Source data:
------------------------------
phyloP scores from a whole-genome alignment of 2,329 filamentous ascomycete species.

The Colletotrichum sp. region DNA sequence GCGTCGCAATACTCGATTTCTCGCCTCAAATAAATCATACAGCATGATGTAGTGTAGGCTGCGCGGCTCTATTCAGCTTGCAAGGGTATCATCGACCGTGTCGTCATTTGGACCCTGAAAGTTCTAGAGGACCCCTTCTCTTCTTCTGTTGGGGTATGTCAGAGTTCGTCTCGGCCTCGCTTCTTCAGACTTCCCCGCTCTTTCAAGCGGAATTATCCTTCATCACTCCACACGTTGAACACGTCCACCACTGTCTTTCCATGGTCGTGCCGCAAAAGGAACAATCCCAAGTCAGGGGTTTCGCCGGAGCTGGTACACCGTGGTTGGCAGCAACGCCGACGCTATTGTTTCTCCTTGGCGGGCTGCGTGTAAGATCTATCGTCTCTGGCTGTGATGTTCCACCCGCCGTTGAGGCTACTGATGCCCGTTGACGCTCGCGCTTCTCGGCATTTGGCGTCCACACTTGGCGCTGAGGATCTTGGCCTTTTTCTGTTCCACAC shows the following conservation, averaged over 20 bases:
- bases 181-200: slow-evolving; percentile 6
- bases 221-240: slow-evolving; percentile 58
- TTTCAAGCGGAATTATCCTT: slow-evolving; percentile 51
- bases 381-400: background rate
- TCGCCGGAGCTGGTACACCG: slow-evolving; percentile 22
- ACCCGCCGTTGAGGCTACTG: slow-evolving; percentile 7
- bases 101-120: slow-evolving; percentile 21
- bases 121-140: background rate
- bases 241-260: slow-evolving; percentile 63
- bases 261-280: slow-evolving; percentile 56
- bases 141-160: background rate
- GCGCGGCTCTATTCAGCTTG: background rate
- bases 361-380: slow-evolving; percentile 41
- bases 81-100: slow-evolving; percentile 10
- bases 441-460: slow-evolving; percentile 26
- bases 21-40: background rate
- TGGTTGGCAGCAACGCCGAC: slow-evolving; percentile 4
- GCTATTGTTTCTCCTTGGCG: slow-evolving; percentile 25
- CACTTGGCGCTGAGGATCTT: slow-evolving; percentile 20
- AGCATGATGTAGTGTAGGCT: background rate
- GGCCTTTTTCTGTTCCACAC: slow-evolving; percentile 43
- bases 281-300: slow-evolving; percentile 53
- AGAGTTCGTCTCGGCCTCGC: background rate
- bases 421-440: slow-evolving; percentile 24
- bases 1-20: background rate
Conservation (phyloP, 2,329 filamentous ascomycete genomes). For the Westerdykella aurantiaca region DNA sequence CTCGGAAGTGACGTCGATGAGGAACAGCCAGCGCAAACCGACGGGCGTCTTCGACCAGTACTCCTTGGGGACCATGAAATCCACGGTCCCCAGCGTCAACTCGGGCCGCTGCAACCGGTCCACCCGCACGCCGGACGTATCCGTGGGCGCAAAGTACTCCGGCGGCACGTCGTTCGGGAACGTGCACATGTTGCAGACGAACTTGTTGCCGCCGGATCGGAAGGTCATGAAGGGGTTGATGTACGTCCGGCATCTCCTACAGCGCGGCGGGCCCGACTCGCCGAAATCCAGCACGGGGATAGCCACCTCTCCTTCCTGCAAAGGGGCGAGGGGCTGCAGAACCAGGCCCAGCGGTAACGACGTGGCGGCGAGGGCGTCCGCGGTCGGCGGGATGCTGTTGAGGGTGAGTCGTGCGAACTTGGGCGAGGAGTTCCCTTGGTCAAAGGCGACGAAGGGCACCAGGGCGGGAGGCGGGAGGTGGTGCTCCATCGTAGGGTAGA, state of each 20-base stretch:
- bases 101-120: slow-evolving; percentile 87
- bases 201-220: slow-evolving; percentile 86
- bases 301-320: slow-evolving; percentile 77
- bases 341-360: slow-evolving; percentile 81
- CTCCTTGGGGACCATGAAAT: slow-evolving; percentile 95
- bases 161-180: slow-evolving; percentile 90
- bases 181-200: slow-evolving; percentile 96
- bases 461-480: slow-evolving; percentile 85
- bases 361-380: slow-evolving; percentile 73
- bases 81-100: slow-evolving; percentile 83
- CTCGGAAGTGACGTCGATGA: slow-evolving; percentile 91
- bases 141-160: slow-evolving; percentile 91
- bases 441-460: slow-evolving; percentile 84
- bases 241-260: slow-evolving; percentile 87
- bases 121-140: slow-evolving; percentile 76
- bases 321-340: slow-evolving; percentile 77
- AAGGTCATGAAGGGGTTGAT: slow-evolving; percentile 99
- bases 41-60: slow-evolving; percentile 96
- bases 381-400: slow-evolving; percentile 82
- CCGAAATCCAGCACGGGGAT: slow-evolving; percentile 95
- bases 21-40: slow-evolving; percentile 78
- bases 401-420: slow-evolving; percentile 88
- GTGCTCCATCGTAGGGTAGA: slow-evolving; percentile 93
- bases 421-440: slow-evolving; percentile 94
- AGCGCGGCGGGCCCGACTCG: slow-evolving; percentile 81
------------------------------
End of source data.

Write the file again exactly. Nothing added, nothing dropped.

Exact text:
phyloP scores from a whole-genome alignment of 2,329 filamentous ascomycete species.

The Colletotrichum sp. region DNA sequence GCGTCGCAATACTCGATTTCTCGCCTCAAATAAATCATACAGCATGATGTAGTGTAGGCTGCGCGGCTCTATTCAGCTTGCAAGGGTATCATCGACCGTGTCGTCATTTGGACCCTGAAAGTTCTAGAGGACCCCTTCTCTTCTTCTGTTGGGGTATGTCAGAGTTCGTCTCGGCCTCGCTTCTTCAGACTTCCCCGCTCTTTCAAGCGGAATTATCCTTCATCACTCCACACGTTGAACACGTCCACCACTGTCTTTCCATGGTCGTGCCGCAAAAGGAACAATCCCAAGTCAGGGGTTTCGCCGGAGCTGGTACACCGTGGTTGGCAGCAACGCCGACGCTATTGTTTCTCCTTGGCGGGCTGCGTGTAAGATCTATCGTCTCTGGCTGTGATGTTCCACCCGCCGTTGAGGCTACTGATGCCCGTTGACGCTCGCGCTTCTCGGCATTTGGCGTCCACACTTGGCGCTGAGGATCTTGGCCTTTTTCTGTTCCACAC shows the following conservation, averaged over 20 bases:
- bases 181-200: slow-evolving; percentile 6
- bases 221-240: slow-evolving; percentile 58
- TTTCAAGCGGAATTATCCTT: slow-evolving; percentile 51
- bases 381-400: background rate
- TCGCCGGAGCTGGTACACCG: slow-evolving; percentile 22
- ACCCGCCGTTGAGGCTACTG: slow-evolving; percentile 7
- bases 101-120: slow-evolving; percentile 21
- bases 121-140: background rate
- bases 241-260: slow-evolving; percentile 63
- bases 261-280: slow-evolving; percentile 56
- bases 141-160: background rate
- GCGCGGCTCTATTCAGCTTG: background rate
- bases 361-380: slow-evolving; percentile 41
- bases 81-100: slow-evolving; percentile 10
- bases 441-460: slow-evolving; percentile 26
- bases 21-40: background rate
- TGGTTGGCAGCAACGCCGAC: slow-evolving; percentile 4
- GCTATTGTTTCTCCTTGGCG: slow-evolving; percentile 25
- CACTTGGCGCTGAGGATCTT: slow-evolving; percentile 20
- AGCATGATGTAGTGTAGGCT: background rate
- GGCCTTTTTCTGTTCCACAC: slow-evolving; percentile 43
- bases 281-300: slow-evolving; percentile 53
- AGAGTTCGTCTCGGCCTCGC: background rate
- bases 421-440: slow-evolving; percentile 24
- bases 1-20: background rate
Conservation (phyloP, 2,329 filamentous ascomycete genomes). For the Westerdykella aurantiaca region DNA sequence CTCGGAAGTGACGTCGATGAGGAACAGCCAGCGCAAACCGACGGGCGTCTTCGACCAGTACTCCTTGGGGACCATGAAATCCACGGTCCCCAGCGTCAACTCGGGCCGCTGCAACCGGTCCACCCGCACGCCGGACGTATCCGTGGGCGCAAAGTACTCCGGCGGCACGTCGTTCGGGAACGTGCACATGTTGCAGACGAACTTGTTGCCGCCGGATCGGAAGGTCATGAAGGGGTTGATGTACGTCCGGCATCTCCTACAGCGCGGCGGGCCCGACTCGCCGAAATCCAGCACGGGGATAGCCACCTCTCCTTCCTGCAAAGGGGCGAGGGGCTGCAGAACCAGGCCCAGCGGTAACGACGTGGCGGCGAGGGCGTCCGCGGTCGGCGGGATGCTGTTGAGGGTGAGTCGTGCGAACTTGGGCGAGGAGTTCCCTTGGTCAAAGGCGACGAAGGGCACCAGGGCGGGAGGCGGGAGGTGGTGCTCCATCGTAGGGTAGA, state of each 20-base stretch:
- bases 101-120: slow-evolving; percentile 87
- bases 201-220: slow-evolving; percentile 86
- bases 301-320: slow-evolving; percentile 77
- bases 341-360: slow-evolving; percentile 81
- CTCCTTGGGGACCATGAAAT: slow-evolving; percentile 95
- bases 161-180: slow-evolving; percentile 90
- bases 181-200: slow-evolving; percentile 96
- bases 461-480: slow-evolving; percentile 85
- bases 361-380: slow-evolving; percentile 73
- bases 81-100: slow-evolving; percentile 83
- CTCGGAAGTGACGTCGATGA: slow-evolving; percentile 91
- bases 141-160: slow-evolving; percentile 91
- bases 441-460: slow-evolving; percentile 84
- bases 241-260: slow-evolving; percentile 87
- bases 121-140: slow-evolving; percentile 76
- bases 321-340: slow-evolving; percentile 77
- AAGGTCATGAAGGGGTTGAT: slow-evolving; percentile 99
- bases 41-60: slow-evolving; percentile 96
- bases 381-400: slow-evolving; percentile 82
- CCGAAATCCAGCACGGGGAT: slow-evolving; percentile 95
- bases 21-40: slow-evolving; percentile 78
- bases 401-420: slow-evolving; percentile 88
- GTGCTCCATCGTAGGGTAGA: slow-evolving; percentile 93
- bases 421-440: slow-evolving; percentile 94
- AGCGCGGCGGGCCCGACTCG: slow-evolving; percentile 81